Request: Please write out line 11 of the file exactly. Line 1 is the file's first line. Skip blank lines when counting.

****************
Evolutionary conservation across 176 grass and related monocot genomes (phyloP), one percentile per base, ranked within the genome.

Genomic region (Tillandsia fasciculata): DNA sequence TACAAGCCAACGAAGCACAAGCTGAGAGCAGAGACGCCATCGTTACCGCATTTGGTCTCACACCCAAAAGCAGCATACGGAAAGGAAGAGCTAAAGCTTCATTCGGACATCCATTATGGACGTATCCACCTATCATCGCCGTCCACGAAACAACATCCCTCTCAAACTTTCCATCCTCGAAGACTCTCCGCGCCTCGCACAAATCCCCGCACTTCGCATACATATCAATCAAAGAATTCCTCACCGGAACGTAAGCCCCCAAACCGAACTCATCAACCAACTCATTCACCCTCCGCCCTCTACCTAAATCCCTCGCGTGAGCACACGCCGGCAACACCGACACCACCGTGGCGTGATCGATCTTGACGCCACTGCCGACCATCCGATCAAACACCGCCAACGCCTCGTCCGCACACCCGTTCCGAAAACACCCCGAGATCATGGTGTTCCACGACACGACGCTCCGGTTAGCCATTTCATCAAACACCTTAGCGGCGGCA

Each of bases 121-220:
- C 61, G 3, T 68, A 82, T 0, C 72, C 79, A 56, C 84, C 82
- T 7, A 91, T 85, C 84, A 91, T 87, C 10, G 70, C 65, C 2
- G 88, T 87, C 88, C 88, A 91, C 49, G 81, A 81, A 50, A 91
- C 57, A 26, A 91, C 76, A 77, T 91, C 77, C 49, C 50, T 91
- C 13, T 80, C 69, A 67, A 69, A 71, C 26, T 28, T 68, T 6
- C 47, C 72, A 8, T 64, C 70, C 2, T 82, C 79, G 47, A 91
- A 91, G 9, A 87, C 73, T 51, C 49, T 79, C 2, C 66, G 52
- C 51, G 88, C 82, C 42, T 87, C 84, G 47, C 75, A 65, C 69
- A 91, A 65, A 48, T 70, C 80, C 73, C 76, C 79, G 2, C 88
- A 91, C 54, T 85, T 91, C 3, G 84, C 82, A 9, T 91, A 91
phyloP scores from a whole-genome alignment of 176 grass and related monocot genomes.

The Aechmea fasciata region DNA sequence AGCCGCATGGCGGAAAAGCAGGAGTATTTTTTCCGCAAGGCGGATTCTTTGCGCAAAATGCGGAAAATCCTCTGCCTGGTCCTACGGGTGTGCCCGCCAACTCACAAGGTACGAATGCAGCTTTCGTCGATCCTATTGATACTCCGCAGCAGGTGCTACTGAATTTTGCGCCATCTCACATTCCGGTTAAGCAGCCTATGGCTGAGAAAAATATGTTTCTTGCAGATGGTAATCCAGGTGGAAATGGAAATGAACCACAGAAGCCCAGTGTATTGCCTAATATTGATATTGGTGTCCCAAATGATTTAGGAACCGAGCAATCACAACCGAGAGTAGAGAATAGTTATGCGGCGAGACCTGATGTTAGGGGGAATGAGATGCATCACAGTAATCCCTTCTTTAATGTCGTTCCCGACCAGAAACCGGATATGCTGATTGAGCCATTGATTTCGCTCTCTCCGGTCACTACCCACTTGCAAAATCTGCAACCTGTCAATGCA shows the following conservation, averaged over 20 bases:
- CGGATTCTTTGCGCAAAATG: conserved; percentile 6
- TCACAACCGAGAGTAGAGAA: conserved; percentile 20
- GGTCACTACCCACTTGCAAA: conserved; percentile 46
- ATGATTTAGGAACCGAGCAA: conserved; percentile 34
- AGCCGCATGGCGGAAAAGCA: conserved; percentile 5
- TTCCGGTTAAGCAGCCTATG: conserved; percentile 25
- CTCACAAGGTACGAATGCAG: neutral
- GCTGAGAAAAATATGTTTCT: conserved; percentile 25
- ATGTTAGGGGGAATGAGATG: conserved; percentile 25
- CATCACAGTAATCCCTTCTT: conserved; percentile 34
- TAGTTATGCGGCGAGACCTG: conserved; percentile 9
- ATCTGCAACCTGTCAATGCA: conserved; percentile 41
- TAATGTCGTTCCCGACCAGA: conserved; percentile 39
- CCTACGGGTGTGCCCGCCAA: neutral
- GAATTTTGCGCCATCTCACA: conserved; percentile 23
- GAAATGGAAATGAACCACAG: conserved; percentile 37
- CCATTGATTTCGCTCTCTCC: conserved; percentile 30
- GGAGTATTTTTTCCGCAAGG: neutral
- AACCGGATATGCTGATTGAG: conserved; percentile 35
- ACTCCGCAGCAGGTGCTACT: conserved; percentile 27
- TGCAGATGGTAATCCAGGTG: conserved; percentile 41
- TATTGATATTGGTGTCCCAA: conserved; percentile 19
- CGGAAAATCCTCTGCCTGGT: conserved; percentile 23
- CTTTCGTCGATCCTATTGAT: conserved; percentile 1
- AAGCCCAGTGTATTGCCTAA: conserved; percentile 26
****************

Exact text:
- C 51, G 88, C 82, C 42, T 87, C 84, G 47, C 75, A 65, C 69